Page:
America's Unhealthiest Restaurants
Going out to eat? The authors of Eat This, Not That! have some recommendations on places to avoid.
By David Zinczenko and Matt Goulding, Men's Health
Your favorite fast food restaurant is often like your favorite city: Visit some neighborhoods and you live the high life. Visit others and you’re just plain asking for trouble. And that’s where Eat This, Not That!
comes in: We’ve analyzed and graded 66 different chain restaurants—fast food and sit-down—to determine which ones have healthy options, and which could turn out to be diet disasters. What we found will surprise you. Specifically, some of the fast food joints you’ve come to think of as terrible for you actually ranked alright—McDonald’s scored a B+, for example, so the Micky D’s drive-through just might be your fast-lane to weight loss. Something even more shocking, though: More than half of the sit-down restaurants we graded ended up with our lowest scores!
To separate the commendable from the deplorable, we calculated the total number of calories per entrée. This gave us a snapshot of how each restaurant compared in average serving size—a key indicator of unhealthy portion distortion. Then we rewarded establishments with fruit and vegetable side-dish choices, as well as offering whole-wheat bread. Finally, we penalized places for excessive amounts of trans fats and menus that temp you with gut-busting desserts. Hey, if the neighborhood is crowded with shady characters, sooner or later, one of them will jump you.
Here’s our list of the Worst Restaurants in America. It’ll help you stay on the safer side of town.
We thought we'd see some improvements after we identified Baskin's Heath Shake as the Worst Drink on the Planet. All they did was lower it from 2,300 to 1,900 calories, leaving an almost equally egregious drinkable disaster to set back unsuspecting sippers. It’s typical of the menu there; B-R’s soft serve is among the most caloric in the country, the smoothies contain more sugar than fruit, and most of what Baskin sticks into a cup winds up with more fat than a steakhouse buffet. Check out our list of the 20 Unhealthiest Drinks in America
to see other liquid offenders. If you learn how to make smart choices when you sip, you can lose a few pounds a month—without giving up your favorite foods or ever dieting again.
With frozen yogurt, sherbet, and no-sugar-added ice cream, Baskin's lighter menu is the one bright spot. Just be sure to ask for your ice cream in a sugar or cake cone—the waffle cone will swaddle your treat in an extra 160 calories.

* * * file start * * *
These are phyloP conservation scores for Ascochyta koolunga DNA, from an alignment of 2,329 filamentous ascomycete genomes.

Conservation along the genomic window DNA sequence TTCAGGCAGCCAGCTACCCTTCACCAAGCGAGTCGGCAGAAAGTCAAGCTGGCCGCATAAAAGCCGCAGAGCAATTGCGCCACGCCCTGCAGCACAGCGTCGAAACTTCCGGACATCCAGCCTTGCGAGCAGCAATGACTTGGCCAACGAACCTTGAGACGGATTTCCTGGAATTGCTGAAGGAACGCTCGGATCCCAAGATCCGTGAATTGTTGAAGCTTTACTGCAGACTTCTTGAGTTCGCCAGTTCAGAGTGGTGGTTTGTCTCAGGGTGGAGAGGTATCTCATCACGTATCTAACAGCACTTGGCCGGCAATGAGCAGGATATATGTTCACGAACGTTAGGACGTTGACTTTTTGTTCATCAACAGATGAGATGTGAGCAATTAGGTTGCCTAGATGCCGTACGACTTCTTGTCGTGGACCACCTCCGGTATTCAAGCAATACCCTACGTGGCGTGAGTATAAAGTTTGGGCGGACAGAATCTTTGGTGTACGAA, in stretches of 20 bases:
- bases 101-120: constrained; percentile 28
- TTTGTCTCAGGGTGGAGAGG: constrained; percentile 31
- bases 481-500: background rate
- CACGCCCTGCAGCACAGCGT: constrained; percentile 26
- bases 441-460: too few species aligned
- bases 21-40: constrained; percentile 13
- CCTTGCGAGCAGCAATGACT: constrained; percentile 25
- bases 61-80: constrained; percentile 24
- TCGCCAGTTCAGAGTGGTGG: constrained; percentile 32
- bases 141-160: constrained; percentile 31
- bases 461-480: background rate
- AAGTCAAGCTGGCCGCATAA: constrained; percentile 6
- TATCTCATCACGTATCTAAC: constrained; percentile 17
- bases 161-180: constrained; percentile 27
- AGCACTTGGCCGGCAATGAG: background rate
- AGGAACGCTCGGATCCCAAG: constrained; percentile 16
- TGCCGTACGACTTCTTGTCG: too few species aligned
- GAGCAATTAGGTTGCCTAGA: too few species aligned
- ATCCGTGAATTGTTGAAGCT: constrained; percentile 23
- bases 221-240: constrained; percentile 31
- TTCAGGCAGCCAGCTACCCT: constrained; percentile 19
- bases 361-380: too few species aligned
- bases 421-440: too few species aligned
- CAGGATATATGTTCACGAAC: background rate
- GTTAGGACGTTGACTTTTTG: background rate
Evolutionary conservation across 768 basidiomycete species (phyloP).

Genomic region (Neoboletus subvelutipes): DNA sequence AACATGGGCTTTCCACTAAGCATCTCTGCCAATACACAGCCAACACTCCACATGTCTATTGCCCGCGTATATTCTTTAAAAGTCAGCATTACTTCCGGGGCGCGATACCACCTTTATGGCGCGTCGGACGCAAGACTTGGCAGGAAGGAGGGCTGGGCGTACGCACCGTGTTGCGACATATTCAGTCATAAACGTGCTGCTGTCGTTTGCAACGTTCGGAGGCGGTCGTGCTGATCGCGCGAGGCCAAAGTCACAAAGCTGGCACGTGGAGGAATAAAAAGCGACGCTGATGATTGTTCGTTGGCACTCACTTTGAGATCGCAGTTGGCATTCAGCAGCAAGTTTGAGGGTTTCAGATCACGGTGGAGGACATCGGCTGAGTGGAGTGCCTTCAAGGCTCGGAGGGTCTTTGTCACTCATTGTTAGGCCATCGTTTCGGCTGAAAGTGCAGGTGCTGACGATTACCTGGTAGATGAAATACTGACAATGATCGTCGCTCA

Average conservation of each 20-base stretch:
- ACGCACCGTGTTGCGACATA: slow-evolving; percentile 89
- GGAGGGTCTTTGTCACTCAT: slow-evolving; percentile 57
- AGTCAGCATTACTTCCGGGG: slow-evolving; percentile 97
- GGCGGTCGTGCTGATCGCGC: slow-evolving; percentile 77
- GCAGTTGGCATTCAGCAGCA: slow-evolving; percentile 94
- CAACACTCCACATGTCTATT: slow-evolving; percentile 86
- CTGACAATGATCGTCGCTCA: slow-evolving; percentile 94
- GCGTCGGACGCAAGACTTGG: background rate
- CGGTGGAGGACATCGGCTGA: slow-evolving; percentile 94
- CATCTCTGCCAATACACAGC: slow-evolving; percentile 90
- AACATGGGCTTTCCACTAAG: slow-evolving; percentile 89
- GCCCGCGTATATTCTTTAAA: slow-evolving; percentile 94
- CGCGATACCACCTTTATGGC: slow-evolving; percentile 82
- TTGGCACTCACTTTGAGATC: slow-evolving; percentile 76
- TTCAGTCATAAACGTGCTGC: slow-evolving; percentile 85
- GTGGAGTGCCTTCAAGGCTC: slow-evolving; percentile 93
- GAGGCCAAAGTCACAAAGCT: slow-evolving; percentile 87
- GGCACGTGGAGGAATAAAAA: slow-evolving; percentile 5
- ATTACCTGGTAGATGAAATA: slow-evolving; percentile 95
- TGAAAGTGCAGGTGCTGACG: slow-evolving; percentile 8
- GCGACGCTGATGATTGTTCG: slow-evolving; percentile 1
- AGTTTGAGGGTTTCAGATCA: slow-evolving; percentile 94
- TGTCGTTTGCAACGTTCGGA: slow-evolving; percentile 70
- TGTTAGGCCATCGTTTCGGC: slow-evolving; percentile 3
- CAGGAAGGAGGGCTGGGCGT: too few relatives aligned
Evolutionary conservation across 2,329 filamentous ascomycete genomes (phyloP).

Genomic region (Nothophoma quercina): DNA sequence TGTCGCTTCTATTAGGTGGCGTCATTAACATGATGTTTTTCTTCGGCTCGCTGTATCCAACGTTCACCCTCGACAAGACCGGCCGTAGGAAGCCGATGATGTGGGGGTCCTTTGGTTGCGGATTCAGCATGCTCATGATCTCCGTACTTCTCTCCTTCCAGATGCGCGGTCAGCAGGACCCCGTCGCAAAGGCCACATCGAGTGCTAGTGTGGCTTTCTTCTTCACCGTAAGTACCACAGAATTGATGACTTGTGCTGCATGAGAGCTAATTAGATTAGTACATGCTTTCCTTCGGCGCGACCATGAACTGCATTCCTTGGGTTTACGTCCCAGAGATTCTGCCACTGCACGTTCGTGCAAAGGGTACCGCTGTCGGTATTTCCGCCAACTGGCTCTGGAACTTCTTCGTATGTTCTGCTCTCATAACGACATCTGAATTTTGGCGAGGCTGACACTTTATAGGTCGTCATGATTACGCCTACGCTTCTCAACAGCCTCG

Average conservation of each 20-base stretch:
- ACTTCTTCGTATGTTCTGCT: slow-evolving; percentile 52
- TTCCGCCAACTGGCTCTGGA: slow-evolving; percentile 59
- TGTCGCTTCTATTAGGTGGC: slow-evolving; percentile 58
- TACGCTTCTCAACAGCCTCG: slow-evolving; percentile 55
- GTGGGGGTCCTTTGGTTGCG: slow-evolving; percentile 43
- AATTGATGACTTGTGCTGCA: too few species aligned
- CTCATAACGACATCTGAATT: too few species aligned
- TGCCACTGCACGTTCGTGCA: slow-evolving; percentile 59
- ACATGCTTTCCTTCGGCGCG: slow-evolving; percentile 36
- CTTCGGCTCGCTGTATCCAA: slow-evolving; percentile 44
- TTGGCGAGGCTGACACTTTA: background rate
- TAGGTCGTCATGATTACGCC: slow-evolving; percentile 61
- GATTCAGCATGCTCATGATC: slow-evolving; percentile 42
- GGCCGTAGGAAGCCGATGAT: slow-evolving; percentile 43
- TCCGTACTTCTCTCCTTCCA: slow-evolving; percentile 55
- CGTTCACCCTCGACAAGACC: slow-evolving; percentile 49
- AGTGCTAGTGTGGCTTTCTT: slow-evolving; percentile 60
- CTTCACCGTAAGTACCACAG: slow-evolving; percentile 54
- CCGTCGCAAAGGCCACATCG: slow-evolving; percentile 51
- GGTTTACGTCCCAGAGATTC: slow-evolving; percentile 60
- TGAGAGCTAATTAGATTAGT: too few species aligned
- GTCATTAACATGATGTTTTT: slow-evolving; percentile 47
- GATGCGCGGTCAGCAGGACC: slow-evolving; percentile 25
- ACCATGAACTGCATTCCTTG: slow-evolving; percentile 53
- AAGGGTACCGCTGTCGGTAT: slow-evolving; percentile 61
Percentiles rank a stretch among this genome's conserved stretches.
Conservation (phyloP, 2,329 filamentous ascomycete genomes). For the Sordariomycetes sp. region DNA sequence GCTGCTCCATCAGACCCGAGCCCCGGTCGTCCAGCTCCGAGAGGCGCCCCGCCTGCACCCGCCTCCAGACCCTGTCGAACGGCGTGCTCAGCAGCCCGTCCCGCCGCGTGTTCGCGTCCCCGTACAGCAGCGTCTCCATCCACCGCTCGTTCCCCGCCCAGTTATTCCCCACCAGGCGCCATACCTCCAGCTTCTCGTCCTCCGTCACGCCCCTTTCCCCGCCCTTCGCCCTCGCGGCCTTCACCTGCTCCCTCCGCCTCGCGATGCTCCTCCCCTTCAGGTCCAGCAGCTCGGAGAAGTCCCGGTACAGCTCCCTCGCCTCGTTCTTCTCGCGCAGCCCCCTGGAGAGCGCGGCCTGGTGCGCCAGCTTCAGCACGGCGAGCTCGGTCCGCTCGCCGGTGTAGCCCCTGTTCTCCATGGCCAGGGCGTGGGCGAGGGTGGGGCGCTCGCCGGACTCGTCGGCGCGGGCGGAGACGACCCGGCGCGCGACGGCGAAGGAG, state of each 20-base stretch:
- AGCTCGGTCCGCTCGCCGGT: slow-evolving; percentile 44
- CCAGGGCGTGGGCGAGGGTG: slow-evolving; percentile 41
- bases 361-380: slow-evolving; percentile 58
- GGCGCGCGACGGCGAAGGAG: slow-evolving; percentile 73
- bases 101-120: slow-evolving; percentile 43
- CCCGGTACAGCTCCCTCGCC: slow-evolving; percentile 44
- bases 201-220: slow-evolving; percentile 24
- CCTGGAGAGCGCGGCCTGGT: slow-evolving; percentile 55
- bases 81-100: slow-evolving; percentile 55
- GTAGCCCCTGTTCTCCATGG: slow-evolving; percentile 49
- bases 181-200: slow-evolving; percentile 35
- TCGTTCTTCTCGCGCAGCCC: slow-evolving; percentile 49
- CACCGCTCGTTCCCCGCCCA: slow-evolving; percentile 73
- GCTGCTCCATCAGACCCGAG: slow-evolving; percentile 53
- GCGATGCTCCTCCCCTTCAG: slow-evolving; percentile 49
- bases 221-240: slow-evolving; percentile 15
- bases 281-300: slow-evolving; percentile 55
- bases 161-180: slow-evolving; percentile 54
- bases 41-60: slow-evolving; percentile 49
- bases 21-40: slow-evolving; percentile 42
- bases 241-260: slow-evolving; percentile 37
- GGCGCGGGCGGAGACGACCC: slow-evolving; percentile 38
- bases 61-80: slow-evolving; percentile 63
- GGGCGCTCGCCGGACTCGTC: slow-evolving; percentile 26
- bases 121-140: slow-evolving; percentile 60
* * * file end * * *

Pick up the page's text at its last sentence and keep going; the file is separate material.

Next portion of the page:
Carl’s Jr.: D+
Most fast-food restaurants today are making at least some attempt to offset their bulging burgers and deep-fried sides with healthier options such as lean sandwiches or yogurt parfaits. But Carl's Jr. is swimming against the nutritional tide, trying to attract those with hearty appetites and less concern about fat, salt, and calories. The lightest item on the breakfast menu, for instance, is the Hash Brown Nuggets—but even they have 21 grams of fat, and 5.5 of them are trans fats. (As a rule, you should try to get 2 grams or fewer of the stuff in an entire day!) The burgers are worse, and there's not a side on the menu that hasn't been given a long, bubbling bath in their trans-fatty frying oil.
Find another place to grab lunch. Failing that, you should settle on either the Charbroiled Chicken Salad with Low-Fat Balsamic Dressing or the Charbroiled BBQ Chicken Sandwich—the only sandwich on the menu with fewer than 400 calories.
Too bad the adult menu at Denny's doesn't adhere to the same standard as the kids' menu. The famous Slam breakfasts all top 800 calories, and the burgers are even worse. The Double Cheeseburger is one of the worst in the country, with 116 grams of fat, 7 of which are trans fats. Make sure you try to avoid it whenever possible.
The Fit Fare menu gathers together all the best options on the menu. Outside of that, stick to the sirloin, grilled chicken, or soups. For breakfast, order a Veggie Cheese Omelet or create your own meal from à la carte options such as fruit, oatmeal, toast, and eggs.